tric fields, and are neither refracted nor reflected. I would emphasize, however, their ability to discharge an electrometer, as well as to influence the photographic plate. Their peculiarities have been recently ascribed to the fact that they represented aperiodic impulses given to the luminiferous ether—which conveys no meaning to my mind, excepting that they can not be explained by the modulatory theory. The velocity of the canal rays has been determined, and the mass of their hypothetical particles measured by the amount of their deflection in magnetic fields of varying strength; both values approximate those found for the ordinary chemical atoms or molecules; in the case of the negative cathode rays, however, the velocities and mass correspond to those assumed for the electrons. I confess to a serious difficulty in harmonizing the notion of a corpuscular structure of the atoms with the explanation given by the same school for the need of high vacua for the production of cathode rays. It is said that the electrons must have a considerable free path in order that they may travel with undiminished velocity toward the anode: but if the atoms, instead of being compact elastic bodies, be mere nebulæ of electrons, the relation of whose sizes and interstices is comparable to that of the molecules in a normal gas, it follows that a free electron, hurled vehemently forward from the cathode, could pass quite through a number of atoms without collision with any of their constituent corpuscles; the free path of the electron is so enormous, on this hypothesis, that the order of its magnitude could not be materially affected by the degree of rarefaction of the gas customary in the Crookes tube.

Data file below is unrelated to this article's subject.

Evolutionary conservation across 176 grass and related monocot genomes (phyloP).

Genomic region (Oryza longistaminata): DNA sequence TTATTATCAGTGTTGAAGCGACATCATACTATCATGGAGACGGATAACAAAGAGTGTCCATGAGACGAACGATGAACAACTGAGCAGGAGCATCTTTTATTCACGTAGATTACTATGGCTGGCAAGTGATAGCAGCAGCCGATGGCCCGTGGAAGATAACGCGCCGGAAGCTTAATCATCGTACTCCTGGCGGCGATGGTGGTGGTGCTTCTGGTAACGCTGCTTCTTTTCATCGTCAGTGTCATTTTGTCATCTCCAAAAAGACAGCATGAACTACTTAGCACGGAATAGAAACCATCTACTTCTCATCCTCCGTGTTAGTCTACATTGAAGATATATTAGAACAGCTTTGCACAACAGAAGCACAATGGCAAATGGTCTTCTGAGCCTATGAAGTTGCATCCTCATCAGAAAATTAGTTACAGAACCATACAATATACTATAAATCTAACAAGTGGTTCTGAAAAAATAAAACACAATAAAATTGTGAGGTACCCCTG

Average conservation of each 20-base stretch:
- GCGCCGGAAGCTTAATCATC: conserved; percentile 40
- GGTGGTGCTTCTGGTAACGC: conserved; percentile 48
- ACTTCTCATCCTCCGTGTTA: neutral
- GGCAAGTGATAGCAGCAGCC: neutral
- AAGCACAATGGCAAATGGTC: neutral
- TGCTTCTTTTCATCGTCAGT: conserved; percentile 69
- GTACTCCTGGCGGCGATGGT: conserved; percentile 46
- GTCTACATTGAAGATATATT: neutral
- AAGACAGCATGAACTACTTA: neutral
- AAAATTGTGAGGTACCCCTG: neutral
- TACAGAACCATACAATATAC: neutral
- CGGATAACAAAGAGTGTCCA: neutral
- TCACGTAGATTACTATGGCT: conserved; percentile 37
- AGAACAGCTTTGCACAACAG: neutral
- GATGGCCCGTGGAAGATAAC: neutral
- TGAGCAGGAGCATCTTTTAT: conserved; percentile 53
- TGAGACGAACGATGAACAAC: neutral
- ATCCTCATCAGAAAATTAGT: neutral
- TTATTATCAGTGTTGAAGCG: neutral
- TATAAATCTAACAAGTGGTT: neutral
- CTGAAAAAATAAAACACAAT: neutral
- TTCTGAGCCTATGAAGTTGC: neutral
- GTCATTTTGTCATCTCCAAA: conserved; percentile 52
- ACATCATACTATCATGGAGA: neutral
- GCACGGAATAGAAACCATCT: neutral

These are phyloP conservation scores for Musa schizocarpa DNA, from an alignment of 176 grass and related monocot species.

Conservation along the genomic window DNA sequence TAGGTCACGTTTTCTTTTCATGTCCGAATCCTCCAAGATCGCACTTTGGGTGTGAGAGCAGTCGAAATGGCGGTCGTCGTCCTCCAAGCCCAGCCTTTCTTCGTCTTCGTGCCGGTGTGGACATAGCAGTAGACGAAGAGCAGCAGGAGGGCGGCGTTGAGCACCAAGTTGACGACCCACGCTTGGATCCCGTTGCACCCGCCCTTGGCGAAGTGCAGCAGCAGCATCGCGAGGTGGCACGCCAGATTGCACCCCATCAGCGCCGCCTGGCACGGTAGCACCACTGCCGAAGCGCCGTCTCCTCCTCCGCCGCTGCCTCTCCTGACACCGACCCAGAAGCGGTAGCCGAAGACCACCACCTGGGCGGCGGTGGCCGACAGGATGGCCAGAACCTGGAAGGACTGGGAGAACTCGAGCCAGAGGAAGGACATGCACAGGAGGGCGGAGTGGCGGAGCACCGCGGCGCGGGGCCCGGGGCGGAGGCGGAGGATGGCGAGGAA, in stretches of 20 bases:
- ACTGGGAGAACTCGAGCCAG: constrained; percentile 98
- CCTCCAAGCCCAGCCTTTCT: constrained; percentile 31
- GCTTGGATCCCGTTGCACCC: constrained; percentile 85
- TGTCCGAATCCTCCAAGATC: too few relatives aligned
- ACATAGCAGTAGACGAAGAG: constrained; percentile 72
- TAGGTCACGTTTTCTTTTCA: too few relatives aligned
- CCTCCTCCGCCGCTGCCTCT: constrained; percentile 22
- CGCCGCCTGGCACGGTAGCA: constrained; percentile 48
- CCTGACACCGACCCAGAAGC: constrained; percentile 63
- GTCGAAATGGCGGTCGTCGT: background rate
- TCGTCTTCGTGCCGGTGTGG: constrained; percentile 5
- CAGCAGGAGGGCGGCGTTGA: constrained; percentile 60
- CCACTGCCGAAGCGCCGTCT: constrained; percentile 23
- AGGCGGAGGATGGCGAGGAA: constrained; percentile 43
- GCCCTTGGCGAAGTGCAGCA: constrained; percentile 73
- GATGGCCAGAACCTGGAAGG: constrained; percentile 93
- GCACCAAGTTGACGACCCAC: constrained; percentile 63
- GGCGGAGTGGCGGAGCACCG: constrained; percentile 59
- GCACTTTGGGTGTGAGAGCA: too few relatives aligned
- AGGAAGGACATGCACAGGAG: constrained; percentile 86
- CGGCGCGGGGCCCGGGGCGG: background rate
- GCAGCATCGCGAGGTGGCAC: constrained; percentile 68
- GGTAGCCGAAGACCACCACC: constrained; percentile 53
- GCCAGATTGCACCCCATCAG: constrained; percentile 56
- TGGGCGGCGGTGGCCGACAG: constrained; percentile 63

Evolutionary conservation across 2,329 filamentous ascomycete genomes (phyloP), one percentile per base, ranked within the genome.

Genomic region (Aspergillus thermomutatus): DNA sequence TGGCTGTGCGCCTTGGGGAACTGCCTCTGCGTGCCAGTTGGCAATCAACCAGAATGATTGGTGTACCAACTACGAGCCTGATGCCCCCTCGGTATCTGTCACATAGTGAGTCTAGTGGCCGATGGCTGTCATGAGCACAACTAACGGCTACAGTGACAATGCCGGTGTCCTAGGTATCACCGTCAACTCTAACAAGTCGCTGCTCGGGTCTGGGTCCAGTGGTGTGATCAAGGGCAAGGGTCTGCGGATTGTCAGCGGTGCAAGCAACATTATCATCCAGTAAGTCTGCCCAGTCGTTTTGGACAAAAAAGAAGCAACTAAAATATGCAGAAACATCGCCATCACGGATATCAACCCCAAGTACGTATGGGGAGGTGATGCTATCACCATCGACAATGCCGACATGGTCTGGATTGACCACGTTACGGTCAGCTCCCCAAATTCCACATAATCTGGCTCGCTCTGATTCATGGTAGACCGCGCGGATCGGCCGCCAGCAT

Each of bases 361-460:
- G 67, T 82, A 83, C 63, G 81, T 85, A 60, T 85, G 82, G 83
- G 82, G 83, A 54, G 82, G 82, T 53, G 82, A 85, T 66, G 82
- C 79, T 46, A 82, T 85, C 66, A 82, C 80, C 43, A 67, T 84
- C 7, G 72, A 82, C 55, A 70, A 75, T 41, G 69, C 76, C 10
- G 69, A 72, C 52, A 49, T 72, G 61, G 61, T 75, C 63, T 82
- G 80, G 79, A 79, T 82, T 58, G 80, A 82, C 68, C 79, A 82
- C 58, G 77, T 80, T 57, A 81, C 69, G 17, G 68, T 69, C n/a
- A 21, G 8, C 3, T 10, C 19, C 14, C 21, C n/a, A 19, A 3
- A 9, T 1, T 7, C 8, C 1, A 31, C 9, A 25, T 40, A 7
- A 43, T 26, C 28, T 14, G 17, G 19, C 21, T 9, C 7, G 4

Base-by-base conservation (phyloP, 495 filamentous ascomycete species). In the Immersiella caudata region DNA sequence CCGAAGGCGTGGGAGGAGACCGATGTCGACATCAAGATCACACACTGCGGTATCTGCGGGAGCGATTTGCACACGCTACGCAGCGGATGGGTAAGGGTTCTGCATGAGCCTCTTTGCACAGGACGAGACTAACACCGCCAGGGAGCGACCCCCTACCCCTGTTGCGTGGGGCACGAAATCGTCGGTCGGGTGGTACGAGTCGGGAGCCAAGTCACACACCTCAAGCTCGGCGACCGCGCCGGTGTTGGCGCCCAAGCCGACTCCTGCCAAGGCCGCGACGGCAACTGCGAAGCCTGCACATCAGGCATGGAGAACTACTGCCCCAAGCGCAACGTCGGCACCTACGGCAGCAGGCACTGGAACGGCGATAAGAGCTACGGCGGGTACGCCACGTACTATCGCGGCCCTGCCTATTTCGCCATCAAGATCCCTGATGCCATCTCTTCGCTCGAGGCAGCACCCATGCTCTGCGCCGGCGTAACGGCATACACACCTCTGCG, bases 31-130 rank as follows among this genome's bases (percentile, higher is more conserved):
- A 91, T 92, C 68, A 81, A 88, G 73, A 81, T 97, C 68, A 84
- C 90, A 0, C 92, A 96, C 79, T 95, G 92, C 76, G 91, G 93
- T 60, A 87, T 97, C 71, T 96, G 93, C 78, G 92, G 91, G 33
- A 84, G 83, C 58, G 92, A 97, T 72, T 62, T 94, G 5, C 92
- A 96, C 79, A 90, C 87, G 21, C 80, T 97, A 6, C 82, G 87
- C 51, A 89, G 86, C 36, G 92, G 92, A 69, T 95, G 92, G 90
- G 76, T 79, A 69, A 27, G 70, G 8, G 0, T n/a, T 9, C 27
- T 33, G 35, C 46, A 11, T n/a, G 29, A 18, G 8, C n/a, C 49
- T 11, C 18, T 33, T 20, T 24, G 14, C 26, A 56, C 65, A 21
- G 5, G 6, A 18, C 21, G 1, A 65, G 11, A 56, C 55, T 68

We must recollect, however, that the hypothesis, first elaborated by Larmor, that the electrons are the primordial constituents of the atoms, does not, like that of Prout, simply extend the limits of the divisibility of matter. The electron is not to be considered as a small speck of matter at all, but as a permanent manifestation of energy concentrated on a minute portion of the luminiferous ether. This view and the explanation of many phenomena on such a basis has been acclaimed as the triumph of energetics, the final elimination of the conception of matter. An unbiased reading of J. J. Thomson's Yale lectures, however, will impress anybody that he decidedly materializes both energy and ether. Perhaps much of this materialization is purely symbolic, to bring his mathematical reasoning within the comprehension of his audience; but to me it seems that an electric charge which has quantity, mass, inertia, elasticity and expansibility, which obeys the laws of hydrostatics, and virtually has a surface beyond which it can only produce effects by the medium of mysterious lines of force, has a marvelous resemblance to the picture which the ordinary chemist's mind would form of material substance. His ether is not only that puzzling paradox, at once impalpable and inconceivably dense, rigid and frictionless, which we have accepted as the whole means of explaining the